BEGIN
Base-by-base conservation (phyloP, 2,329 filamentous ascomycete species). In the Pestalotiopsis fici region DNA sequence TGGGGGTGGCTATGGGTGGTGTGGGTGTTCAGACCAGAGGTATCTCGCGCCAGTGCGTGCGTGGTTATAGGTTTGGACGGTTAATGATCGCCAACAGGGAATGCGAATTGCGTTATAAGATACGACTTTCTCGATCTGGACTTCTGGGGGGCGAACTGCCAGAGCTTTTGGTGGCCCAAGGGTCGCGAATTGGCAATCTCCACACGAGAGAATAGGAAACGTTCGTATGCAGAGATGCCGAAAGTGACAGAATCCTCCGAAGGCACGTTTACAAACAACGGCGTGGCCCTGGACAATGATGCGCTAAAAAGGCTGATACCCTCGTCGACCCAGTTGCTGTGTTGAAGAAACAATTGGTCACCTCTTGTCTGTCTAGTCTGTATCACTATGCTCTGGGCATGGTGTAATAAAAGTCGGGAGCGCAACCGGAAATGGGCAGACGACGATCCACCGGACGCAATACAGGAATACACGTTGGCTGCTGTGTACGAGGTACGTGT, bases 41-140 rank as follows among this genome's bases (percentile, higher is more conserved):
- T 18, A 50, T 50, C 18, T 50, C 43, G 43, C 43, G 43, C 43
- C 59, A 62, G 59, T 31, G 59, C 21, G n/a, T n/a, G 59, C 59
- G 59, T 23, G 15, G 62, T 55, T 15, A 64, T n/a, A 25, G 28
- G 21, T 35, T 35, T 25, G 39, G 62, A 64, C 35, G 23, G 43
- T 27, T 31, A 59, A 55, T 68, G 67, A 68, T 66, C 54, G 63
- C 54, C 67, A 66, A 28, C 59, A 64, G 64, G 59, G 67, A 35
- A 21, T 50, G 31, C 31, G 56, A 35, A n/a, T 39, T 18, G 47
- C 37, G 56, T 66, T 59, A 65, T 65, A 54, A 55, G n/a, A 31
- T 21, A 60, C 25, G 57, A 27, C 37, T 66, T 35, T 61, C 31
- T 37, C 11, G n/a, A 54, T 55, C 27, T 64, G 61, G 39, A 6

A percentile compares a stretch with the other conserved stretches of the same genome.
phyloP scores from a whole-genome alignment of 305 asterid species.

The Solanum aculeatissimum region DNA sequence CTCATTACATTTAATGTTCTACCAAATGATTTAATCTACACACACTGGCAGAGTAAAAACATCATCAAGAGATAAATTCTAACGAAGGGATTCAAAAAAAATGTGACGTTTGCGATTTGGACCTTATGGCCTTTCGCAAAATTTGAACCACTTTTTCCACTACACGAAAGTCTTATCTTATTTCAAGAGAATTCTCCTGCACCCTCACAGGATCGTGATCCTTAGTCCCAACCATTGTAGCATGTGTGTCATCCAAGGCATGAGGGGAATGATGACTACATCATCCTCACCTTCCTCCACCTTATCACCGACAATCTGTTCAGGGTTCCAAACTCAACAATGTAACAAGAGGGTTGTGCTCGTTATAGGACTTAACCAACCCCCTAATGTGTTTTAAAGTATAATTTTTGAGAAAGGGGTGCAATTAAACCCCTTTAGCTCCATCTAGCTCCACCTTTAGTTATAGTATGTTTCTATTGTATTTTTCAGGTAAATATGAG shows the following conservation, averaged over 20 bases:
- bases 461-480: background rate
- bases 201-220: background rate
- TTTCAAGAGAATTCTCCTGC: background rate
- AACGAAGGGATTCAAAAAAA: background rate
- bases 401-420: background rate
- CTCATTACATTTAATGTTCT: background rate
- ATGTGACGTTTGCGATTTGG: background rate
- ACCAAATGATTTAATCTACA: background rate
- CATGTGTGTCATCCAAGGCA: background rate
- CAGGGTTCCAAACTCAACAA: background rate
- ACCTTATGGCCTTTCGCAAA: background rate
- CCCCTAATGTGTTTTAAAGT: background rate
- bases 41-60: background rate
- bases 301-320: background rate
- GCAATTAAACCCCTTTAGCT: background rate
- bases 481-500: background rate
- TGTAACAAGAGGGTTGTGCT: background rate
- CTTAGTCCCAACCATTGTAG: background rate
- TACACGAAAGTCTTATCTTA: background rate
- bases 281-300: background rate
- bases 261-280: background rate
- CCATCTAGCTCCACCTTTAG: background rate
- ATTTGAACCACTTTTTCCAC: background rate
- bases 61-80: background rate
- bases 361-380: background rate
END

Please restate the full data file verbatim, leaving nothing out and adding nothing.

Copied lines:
Base-by-base conservation (phyloP, 2,329 filamentous ascomycete species). In the Pestalotiopsis fici region DNA sequence TGGGGGTGGCTATGGGTGGTGTGGGTGTTCAGACCAGAGGTATCTCGCGCCAGTGCGTGCGTGGTTATAGGTTTGGACGGTTAATGATCGCCAACAGGGAATGCGAATTGCGTTATAAGATACGACTTTCTCGATCTGGACTTCTGGGGGGCGAACTGCCAGAGCTTTTGGTGGCCCAAGGGTCGCGAATTGGCAATCTCCACACGAGAGAATAGGAAACGTTCGTATGCAGAGATGCCGAAAGTGACAGAATCCTCCGAAGGCACGTTTACAAACAACGGCGTGGCCCTGGACAATGATGCGCTAAAAAGGCTGATACCCTCGTCGACCCAGTTGCTGTGTTGAAGAAACAATTGGTCACCTCTTGTCTGTCTAGTCTGTATCACTATGCTCTGGGCATGGTGTAATAAAAGTCGGGAGCGCAACCGGAAATGGGCAGACGACGATCCACCGGACGCAATACAGGAATACACGTTGGCTGCTGTGTACGAGGTACGTGT, bases 41-140 rank as follows among this genome's bases (percentile, higher is more conserved):
- T 18, A 50, T 50, C 18, T 50, C 43, G 43, C 43, G 43, C 43
- C 59, A 62, G 59, T 31, G 59, C 21, G n/a, T n/a, G 59, C 59
- G 59, T 23, G 15, G 62, T 55, T 15, A 64, T n/a, A 25, G 28
- G 21, T 35, T 35, T 25, G 39, G 62, A 64, C 35, G 23, G 43
- T 27, T 31, A 59, A 55, T 68, G 67, A 68, T 66, C 54, G 63
- C 54, C 67, A 66, A 28, C 59, A 64, G 64, G 59, G 67, A 35
- A 21, T 50, G 31, C 31, G 56, A 35, A n/a, T 39, T 18, G 47
- C 37, G 56, T 66, T 59, A 65, T 65, A 54, A 55, G n/a, A 31
- T 21, A 60, C 25, G 57, A 27, C 37, T 66, T 35, T 61, C 31
- T 37, C 11, G n/a, A 54, T 55, C 27, T 64, G 61, G 39, A 6

A percentile compares a stretch with the other conserved stretches of the same genome.
phyloP scores from a whole-genome alignment of 305 asterid species.

The Solanum aculeatissimum region DNA sequence CTCATTACATTTAATGTTCTACCAAATGATTTAATCTACACACACTGGCAGAGTAAAAACATCATCAAGAGATAAATTCTAACGAAGGGATTCAAAAAAAATGTGACGTTTGCGATTTGGACCTTATGGCCTTTCGCAAAATTTGAACCACTTTTTCCACTACACGAAAGTCTTATCTTATTTCAAGAGAATTCTCCTGCACCCTCACAGGATCGTGATCCTTAGTCCCAACCATTGTAGCATGTGTGTCATCCAAGGCATGAGGGGAATGATGACTACATCATCCTCACCTTCCTCCACCTTATCACCGACAATCTGTTCAGGGTTCCAAACTCAACAATGTAACAAGAGGGTTGTGCTCGTTATAGGACTTAACCAACCCCCTAATGTGTTTTAAAGTATAATTTTTGAGAAAGGGGTGCAATTAAACCCCTTTAGCTCCATCTAGCTCCACCTTTAGTTATAGTATGTTTCTATTGTATTTTTCAGGTAAATATGAG shows the following conservation, averaged over 20 bases:
- bases 461-480: background rate
- bases 201-220: background rate
- TTTCAAGAGAATTCTCCTGC: background rate
- AACGAAGGGATTCAAAAAAA: background rate
- bases 401-420: background rate
- CTCATTACATTTAATGTTCT: background rate
- ATGTGACGTTTGCGATTTGG: background rate
- ACCAAATGATTTAATCTACA: background rate
- CATGTGTGTCATCCAAGGCA: background rate
- CAGGGTTCCAAACTCAACAA: background rate
- ACCTTATGGCCTTTCGCAAA: background rate
- CCCCTAATGTGTTTTAAAGT: background rate
- bases 41-60: background rate
- bases 301-320: background rate
- GCAATTAAACCCCTTTAGCT: background rate
- bases 481-500: background rate
- TGTAACAAGAGGGTTGTGCT: background rate
- CTTAGTCCCAACCATTGTAG: background rate
- TACACGAAAGTCTTATCTTA: background rate
- bases 281-300: background rate
- bases 261-280: background rate
- CCATCTAGCTCCACCTTTAG: background rate
- ATTTGAACCACTTTTTCCAC: background rate
- bases 61-80: background rate
- bases 361-380: background rate